I left there feeling a bit blue for the future of this hobby.


An inductive lightning

Since I have ever had a direct lightning strike some 15 years ago, which caused much damage to the household electrical items, I always disconnect all the cables and lines to them before or in any thunderstorm.

This evening, thunders have rumbled in the distance. It was not so close to us. I was even doing gardening in drizzle for a while after thunders started. All of sudden, however, a harsh big thunder like a fire roared in the vicinity. Of course, I hurried pulling out all the cables and lines from electrical items including the ham radio equipments as I usually do.

In half an hour, the storm has gone. I tried to switch on the equipments. The amplifier, VL1000 from Yaesu, won't be turned on at all. The braker was OK. I rushed looking for a tester in the closet. A friend of mine, Spence N6SC already SK, has brought me a small tester almost 25 years ago, i remembered. But it didn't show up to me. if it were before me, it could run out the battery or even won't work after such a long interval. I foound a couple of air conditioners have acted up as well. It convinced me a surge due to inductive lightning had caused these troubles. I was kinda relieved to know what had happened.

I should go on with barefoot for a while. I should say I was lucky to have had only this damage due to the inductive lightning this time. I learned that I should disconnect everything as soon as I know a thunderstorm is coming here. A few days ago, I have just givne this comment to the other's blog where the author was worrying about the damage due to lightning. I was inattentive to the possible damage due to lightning.

The interval of 3 seconds between lightning and thunder means it is only 1km away from us. We should be quickly ready for that. There could be an inductive lightning through the AC line even if we were free from the direct strike of lightning. Bill, N4AR, an owner of several high towers, used to tell me to pull all the plugs and connectors as soon as I knew thunderstorm approaching here. It is the only way we could do with this menace of nature. I have learned it again today.

All Asian Contest 2014

Again, I had forgotten it was this contest held this week end. In the beginning, 21MHz didn't sound in good shape. It has got better in 2 or 3 hours. Sometime ago, an hour before noon, on this band, I could hear the East Coasts as well as Europeans. It meant the condition was improving a lot. Having watched this band for a while, I have got the following observation and impressions.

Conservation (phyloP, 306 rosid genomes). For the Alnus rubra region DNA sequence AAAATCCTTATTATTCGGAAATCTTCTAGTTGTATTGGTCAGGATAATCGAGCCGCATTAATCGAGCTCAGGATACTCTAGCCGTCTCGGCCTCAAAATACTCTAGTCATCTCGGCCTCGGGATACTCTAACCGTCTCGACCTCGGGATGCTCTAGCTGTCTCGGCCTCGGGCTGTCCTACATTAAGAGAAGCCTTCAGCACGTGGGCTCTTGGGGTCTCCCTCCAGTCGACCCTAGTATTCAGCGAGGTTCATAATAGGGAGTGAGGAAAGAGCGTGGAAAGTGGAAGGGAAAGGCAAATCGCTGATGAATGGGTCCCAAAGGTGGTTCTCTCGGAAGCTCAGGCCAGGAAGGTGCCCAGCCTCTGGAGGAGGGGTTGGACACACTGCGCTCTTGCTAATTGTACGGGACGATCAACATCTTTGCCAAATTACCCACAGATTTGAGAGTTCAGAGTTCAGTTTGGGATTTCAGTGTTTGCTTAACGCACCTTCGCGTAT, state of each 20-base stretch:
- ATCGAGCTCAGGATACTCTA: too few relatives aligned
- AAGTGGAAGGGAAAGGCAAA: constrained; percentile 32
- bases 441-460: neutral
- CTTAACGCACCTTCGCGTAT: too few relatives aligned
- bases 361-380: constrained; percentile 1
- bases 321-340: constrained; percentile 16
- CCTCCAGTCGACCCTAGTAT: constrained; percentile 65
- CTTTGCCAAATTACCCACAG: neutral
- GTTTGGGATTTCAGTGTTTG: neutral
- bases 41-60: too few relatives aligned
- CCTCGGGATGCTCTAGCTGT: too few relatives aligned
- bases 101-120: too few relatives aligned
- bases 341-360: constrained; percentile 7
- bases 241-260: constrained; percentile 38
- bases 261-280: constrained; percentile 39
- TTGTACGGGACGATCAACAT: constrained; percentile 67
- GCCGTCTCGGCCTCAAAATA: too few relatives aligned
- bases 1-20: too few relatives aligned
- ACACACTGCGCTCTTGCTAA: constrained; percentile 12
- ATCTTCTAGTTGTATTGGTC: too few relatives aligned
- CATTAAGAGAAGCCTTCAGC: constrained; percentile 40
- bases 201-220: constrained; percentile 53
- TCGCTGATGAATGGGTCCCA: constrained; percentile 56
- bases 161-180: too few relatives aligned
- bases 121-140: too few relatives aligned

There still seemed to be decreased number of the participants. Under this fairly good condition, there could have been much more signals all around at least in the beginning. There were much room to get on among the contesters. Big guns have scarcely had callers in a row. They have repeated calling CQ TEST and have got a call in several times of CQ. They must have been frustrated with this paucity of contesters. This is not a phenomenon particular to this contest. Most of us should realize it as a general finding in contersts.

The main bracket of the participants seemed to be older. In my rough observation, it might be around 70 years of age. Those who used to be active 2 or 3 decades ago must be still active and comprise the majority in the participants. I could hear a few university club stations in Japan, which used to be the main clubs in contests. I could not help smiling bitterly knowing some of them were operated by old timers different from the student age group. But, seemingly, there were a few operated by the students judging from their ages. I used to be active in this contest over 20 years ago. It was fun for me to know how old or young my friends or well known hams were. I still had that kind of fun this time even though just listening to them. James, 9V1YC, is now 48 years old. Whew, I still have an image of James as around 30 years of age. Seventies are fairly active and skillful in operation. But who knows how contests would become in several years when the majority reaches their eighties?